Process areas for improvement ID'd in early prostate cancer

August 22, 2012
Process areas for improvement ID'd in early prostate cancer
For men with early prostate cancer undergoing expectant management, compliance with RAND structural indicators is high, but there is considerable variability in compliance with process indicators, according to a study published in the September issue of The Journal of Urology.

(HealthDay) -- For men with early prostate cancer undergoing expectant management, compliance with RAND structural indicators is high, but there is considerable variability in compliance with process indicators, according to a study published in the September issue of The Journal of Urology.

Jamie Ritchey, M.P.H., from the American College of Surgeons in Chicago, and colleagues abstracted medical records data and measured compliance with the RAND-developed quality indicators (structure and process). Data were reviewed for 13,876 men with early-stage prostate cancer undergoing expectant management in 2000 to 2001.

The researchers found that there was high compliance with structural indicators (greater than 80 percent), while compliance with process indicators varied (19 to 87 percent). Differences in process indicators were seen for models based on hospital type and , but not for age, race, or .

"Using the RAND quality indicators, this study revealed several process areas for quality improvement among men with early-stage prostate cancer on expectant management in the United States," the authors write. "Efforts to improve the quality of early-stage care need to move beyond the paradigm of age, race, and insurance status."

One author disclosed financial ties to diagnostics manufacturers.

Explore further: Excess body weight associated with increased risk for prostate cancer recurrence

More information: Abstract
Full Text
Editorial (subscription or payment may be required)

Related Stories

Excess body weight associated with increased risk for prostate cancer recurrence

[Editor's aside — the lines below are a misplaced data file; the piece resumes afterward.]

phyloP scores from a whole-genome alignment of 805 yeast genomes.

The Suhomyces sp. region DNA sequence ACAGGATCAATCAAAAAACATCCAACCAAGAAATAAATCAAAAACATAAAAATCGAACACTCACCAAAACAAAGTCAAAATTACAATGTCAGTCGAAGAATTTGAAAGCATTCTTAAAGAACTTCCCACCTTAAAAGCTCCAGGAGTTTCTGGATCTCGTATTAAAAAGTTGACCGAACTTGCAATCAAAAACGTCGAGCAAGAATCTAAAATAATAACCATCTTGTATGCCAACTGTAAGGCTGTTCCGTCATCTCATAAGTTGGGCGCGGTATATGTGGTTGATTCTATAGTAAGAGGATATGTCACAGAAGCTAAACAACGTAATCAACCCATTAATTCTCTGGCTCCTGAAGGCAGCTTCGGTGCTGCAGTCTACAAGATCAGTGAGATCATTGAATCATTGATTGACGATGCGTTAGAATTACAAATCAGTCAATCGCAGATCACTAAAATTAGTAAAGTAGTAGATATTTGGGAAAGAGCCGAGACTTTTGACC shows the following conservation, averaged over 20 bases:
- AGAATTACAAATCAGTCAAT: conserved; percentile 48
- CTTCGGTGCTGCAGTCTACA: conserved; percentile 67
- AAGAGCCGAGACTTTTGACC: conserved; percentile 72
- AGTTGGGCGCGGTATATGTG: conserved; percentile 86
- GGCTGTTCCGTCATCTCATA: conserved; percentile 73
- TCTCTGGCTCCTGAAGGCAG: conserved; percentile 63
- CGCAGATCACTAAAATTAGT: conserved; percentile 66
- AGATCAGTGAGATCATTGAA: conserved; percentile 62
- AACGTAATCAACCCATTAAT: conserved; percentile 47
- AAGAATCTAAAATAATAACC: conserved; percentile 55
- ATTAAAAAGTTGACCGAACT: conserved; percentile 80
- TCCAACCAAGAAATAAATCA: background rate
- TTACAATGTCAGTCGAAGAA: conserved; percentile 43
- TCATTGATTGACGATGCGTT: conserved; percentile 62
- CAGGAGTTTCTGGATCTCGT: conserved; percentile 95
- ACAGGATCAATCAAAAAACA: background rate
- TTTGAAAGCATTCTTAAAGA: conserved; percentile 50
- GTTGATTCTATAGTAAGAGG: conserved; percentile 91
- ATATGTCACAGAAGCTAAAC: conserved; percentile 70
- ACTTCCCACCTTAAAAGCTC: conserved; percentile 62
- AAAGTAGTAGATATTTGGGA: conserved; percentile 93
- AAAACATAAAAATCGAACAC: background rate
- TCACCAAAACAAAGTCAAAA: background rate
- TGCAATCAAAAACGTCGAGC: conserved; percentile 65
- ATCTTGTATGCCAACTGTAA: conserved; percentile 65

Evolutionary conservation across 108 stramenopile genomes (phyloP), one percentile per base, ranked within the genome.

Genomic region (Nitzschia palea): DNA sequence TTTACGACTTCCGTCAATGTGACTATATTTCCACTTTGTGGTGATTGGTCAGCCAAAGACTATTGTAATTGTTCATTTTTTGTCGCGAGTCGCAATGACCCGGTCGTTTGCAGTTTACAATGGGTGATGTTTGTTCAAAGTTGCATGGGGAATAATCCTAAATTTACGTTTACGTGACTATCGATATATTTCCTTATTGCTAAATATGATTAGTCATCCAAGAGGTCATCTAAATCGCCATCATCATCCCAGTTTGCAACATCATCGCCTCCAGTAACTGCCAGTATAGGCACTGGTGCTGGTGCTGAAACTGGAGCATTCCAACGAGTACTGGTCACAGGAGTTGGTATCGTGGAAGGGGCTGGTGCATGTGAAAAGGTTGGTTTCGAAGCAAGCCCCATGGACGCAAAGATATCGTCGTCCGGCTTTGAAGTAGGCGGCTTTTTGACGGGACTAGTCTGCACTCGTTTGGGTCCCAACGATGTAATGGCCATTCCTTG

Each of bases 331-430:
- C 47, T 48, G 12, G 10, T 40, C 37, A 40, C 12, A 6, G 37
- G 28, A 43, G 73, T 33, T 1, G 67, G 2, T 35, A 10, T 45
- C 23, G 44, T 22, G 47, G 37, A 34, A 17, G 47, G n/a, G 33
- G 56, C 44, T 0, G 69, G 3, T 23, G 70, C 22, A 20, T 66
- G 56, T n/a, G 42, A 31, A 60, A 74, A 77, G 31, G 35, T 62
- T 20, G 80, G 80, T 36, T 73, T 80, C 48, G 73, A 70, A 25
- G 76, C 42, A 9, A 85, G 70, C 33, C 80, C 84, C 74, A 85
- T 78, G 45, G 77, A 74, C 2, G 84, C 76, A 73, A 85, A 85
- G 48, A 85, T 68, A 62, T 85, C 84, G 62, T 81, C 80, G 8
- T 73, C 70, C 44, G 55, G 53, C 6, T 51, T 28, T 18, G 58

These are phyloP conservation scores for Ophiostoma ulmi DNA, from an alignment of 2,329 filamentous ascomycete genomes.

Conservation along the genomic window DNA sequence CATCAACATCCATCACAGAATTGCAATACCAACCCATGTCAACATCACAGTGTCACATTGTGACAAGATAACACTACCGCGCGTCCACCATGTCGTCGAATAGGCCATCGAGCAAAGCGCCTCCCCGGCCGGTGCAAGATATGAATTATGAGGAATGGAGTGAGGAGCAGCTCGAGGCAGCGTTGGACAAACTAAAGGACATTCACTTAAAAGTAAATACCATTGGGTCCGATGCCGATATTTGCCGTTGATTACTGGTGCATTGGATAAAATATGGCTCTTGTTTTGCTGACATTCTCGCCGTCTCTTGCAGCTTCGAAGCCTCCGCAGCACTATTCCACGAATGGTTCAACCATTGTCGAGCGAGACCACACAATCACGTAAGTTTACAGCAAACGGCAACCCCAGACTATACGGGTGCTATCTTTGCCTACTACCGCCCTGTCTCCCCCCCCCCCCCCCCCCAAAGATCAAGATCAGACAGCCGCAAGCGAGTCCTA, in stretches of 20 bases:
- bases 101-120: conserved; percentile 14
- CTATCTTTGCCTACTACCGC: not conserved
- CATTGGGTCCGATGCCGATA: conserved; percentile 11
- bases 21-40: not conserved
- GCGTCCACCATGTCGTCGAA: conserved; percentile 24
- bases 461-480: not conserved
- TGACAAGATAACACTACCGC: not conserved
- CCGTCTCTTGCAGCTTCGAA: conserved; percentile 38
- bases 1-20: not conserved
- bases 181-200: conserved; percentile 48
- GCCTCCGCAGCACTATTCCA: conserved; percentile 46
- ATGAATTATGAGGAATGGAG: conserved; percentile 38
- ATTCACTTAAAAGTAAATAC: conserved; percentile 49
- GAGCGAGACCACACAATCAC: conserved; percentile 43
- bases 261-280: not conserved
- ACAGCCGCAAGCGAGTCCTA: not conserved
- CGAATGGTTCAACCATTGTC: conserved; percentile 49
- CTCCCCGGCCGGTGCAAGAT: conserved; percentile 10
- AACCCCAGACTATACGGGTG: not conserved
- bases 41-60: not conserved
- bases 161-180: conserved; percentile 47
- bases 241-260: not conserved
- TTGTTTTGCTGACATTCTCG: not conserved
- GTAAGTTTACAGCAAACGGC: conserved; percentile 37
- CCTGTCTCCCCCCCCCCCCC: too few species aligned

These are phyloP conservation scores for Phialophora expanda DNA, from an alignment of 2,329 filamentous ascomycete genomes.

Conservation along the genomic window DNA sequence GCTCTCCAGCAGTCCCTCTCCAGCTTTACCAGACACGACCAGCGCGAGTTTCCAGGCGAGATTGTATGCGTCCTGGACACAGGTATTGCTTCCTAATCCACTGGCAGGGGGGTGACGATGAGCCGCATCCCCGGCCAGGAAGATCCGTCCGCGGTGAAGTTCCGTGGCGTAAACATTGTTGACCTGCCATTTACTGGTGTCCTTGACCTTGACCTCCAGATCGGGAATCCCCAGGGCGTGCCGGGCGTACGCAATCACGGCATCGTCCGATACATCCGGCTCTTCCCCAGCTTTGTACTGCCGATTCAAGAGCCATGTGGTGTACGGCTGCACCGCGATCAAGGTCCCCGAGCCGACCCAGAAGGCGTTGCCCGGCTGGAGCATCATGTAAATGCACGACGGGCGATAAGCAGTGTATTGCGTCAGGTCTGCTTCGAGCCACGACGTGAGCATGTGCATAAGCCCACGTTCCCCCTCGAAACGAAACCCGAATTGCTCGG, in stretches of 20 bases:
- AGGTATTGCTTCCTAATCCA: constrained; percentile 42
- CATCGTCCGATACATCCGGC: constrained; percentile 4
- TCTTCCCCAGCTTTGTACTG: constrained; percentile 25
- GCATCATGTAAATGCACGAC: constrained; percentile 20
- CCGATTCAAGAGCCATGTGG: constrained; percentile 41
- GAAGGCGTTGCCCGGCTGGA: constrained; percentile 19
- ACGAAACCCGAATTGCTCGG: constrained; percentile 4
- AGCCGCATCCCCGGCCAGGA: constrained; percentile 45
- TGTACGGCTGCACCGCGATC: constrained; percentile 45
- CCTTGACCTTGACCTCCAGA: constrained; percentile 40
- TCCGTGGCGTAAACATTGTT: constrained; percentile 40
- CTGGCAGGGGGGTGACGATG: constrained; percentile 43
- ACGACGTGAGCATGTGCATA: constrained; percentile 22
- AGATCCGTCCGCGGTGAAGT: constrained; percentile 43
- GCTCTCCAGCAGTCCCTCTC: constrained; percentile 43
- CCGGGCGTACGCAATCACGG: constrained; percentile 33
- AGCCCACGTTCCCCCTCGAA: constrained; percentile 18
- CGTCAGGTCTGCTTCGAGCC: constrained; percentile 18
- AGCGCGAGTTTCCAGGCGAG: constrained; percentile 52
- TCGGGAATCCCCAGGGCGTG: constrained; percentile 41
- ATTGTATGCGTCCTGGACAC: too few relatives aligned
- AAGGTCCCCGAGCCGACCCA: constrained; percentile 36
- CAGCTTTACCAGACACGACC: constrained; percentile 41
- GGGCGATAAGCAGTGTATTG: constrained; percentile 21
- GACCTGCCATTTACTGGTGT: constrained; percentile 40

April 3, 2012
Researchers have found an association between excess body weight and an increased risk for cancer recurrence in men with clinically localized prostate cancer.

Relief of urinary symptoms is an underappreciated benefit of early stage prostate cancer treatment

May 20, 2012
Treatment of early stage prostate cancer can also result in improved quality of life for a subgroup of men who suffer from lower urinary tract symptoms (LUTS), according to an abstract of a Beth Israel Deaconess Medical Center-led ...

Recommended for you

What does hair loss have to teach us about cancer metastasis?

December 15, 2017
Understanding how cancer cells are able to metastasize—migrate from the primary tumor to distant sites in the body—and developing therapies to inhibit this process are the focus of many laboratories around the country. ...

Cancer immunotherapy may work better in patients with specific genes

December 15, 2017
Cancer cells arise when DNA is mutated, and these cells should be recognized as "foreign" by the immune system. However, cancer cells have found ways to evade detection by the immune system.

Scientists pinpoint gene to blame for poorer survival rate in early-onset breast cancer patients

December 15, 2017
A new study led by scientists at the University of Southampton has found that inherited variation in a particular gene may be to blame for the lower survival rate of patients diagnosed with early-onset breast cancer.

Scientists unlock structure of mTOR, a key cancer cell signaling protein

December 14, 2017
Researchers in the Sloan Kettering Institute have solved the structure of an important signaling molecule in cancer cells. They used a new technology called cryo-EM to visualize the structure in three dimensions. The detailed ...

'Bet hedging' explains the efficacy of many combination cancer therapies

December 14, 2017
The efficacy of many FDA-approved cancer drug combinations is not due to synergistic interactions between drugs, but rather to a form of "bet hedging," according to a new study published by Harvard Medical School researchers ...

Liquid biopsy results differed substantially between two providers

December 14, 2017
Two Johns Hopkins prostate cancer researchers found significant disparities when they submitted identical patient samples to two different commercial liquid biopsy providers. Liquid biopsy is a new and noninvasive alternative ...

0 comments

Please sign in to add a comment. Registration is free, and takes less than a minute. Read more

Click here to reset your password.
Sign in to get notified via email when new comments are made.